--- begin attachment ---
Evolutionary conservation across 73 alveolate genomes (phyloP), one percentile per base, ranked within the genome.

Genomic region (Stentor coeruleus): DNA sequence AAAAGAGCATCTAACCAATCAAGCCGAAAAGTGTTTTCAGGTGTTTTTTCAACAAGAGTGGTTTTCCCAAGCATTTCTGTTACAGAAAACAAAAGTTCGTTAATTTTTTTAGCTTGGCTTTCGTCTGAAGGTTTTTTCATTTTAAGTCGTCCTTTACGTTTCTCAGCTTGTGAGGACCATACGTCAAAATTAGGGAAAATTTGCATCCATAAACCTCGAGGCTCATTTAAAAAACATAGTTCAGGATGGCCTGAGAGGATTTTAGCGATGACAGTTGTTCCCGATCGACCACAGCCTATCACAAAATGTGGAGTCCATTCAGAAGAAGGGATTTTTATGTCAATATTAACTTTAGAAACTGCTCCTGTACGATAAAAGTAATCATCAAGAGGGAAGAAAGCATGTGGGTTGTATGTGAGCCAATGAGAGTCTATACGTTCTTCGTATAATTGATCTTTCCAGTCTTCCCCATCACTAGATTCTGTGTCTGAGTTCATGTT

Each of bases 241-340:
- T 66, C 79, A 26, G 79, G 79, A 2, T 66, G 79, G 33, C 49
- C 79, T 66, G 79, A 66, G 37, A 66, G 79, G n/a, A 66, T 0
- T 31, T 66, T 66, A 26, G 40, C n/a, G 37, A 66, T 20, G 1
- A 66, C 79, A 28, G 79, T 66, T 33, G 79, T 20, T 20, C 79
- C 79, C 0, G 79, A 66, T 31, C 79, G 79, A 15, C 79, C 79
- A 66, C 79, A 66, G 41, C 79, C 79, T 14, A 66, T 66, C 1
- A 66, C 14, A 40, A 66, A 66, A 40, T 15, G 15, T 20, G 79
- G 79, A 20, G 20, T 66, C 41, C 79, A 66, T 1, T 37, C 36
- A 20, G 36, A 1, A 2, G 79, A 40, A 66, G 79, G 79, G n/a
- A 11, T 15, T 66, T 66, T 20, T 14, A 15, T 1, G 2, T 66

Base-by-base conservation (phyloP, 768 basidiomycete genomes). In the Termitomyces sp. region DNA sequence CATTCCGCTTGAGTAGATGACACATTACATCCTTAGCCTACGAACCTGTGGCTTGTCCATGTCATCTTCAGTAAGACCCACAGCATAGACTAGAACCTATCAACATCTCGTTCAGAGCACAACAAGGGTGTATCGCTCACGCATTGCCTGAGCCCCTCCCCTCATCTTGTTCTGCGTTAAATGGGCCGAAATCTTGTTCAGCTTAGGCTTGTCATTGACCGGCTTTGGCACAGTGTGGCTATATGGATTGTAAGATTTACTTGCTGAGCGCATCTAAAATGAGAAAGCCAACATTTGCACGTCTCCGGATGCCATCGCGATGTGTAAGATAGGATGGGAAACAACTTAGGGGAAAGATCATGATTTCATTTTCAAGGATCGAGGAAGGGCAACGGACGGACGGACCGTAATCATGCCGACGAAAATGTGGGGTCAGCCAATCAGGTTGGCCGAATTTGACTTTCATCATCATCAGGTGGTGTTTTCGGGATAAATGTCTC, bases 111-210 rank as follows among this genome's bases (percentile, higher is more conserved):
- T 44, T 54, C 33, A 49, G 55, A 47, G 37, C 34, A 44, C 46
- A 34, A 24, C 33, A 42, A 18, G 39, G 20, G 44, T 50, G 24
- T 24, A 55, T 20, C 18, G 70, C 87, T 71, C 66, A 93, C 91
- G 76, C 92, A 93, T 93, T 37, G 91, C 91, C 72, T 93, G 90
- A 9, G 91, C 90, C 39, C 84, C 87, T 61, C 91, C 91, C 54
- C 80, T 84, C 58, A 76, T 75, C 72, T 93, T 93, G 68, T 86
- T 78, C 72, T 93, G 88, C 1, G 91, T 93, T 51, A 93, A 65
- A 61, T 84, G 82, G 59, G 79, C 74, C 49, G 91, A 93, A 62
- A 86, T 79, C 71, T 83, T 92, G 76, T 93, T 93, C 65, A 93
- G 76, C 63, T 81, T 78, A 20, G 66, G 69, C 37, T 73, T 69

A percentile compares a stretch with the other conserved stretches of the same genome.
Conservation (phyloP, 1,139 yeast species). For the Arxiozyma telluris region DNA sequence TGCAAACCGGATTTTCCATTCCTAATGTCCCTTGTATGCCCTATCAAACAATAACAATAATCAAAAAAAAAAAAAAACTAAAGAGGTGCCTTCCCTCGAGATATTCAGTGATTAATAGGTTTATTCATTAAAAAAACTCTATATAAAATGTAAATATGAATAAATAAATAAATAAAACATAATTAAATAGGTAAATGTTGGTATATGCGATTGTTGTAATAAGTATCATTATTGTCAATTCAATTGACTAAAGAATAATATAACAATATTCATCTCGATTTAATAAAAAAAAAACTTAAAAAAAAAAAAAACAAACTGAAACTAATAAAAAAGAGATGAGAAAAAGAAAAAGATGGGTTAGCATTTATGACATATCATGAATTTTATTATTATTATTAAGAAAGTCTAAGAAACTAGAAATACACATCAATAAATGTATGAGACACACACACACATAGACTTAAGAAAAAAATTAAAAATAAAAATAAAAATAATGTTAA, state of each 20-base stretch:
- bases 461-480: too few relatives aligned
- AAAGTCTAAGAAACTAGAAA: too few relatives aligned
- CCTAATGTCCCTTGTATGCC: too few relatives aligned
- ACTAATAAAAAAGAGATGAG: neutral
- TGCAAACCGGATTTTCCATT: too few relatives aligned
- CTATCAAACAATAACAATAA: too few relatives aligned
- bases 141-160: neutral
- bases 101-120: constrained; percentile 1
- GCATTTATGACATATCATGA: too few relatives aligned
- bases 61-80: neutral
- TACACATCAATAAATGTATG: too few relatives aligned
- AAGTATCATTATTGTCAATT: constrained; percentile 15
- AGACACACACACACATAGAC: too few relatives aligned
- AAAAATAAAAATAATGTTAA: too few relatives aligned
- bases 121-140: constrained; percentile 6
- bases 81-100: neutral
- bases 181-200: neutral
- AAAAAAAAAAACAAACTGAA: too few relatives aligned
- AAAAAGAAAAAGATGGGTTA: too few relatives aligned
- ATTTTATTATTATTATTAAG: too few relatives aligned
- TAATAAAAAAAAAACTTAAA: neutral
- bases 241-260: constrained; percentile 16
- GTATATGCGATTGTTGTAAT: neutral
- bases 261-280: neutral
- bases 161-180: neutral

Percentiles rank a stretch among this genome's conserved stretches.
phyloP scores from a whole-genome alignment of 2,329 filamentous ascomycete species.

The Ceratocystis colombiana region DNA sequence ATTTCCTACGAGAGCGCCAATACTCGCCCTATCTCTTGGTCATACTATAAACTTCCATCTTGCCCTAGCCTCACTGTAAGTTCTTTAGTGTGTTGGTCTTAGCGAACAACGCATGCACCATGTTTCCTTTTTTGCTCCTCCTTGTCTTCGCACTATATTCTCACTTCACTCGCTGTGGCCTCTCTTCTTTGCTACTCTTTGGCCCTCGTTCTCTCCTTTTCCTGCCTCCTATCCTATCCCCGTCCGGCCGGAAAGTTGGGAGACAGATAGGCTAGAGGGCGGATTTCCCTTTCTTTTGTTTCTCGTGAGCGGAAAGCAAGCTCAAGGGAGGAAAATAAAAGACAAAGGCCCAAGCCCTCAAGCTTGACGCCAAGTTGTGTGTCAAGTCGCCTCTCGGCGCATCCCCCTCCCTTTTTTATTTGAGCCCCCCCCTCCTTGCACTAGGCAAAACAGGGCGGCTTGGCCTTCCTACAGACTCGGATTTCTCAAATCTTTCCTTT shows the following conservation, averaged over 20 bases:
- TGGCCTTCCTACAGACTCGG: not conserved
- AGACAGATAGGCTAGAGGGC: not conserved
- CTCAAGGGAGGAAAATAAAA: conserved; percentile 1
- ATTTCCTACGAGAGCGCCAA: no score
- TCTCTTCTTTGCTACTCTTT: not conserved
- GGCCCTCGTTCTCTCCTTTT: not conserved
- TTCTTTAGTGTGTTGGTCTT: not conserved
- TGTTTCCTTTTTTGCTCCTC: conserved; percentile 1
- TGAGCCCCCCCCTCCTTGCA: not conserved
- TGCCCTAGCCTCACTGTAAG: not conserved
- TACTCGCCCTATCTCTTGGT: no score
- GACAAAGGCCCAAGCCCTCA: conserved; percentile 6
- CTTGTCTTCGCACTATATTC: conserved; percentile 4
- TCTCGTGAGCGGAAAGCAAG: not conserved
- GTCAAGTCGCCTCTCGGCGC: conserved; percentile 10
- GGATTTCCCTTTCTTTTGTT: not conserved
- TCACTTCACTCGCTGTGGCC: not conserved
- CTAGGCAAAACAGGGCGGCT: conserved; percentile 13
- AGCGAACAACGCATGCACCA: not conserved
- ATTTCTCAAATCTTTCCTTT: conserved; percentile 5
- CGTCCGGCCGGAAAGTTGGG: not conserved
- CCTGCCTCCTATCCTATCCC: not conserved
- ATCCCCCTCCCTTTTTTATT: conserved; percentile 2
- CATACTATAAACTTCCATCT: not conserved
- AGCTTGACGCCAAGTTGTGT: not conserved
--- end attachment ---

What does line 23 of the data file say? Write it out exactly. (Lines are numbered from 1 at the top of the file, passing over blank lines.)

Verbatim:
- A 86, T 79, C 71, T 83, T 92, G 76, T 93, T 93, C 65, A 93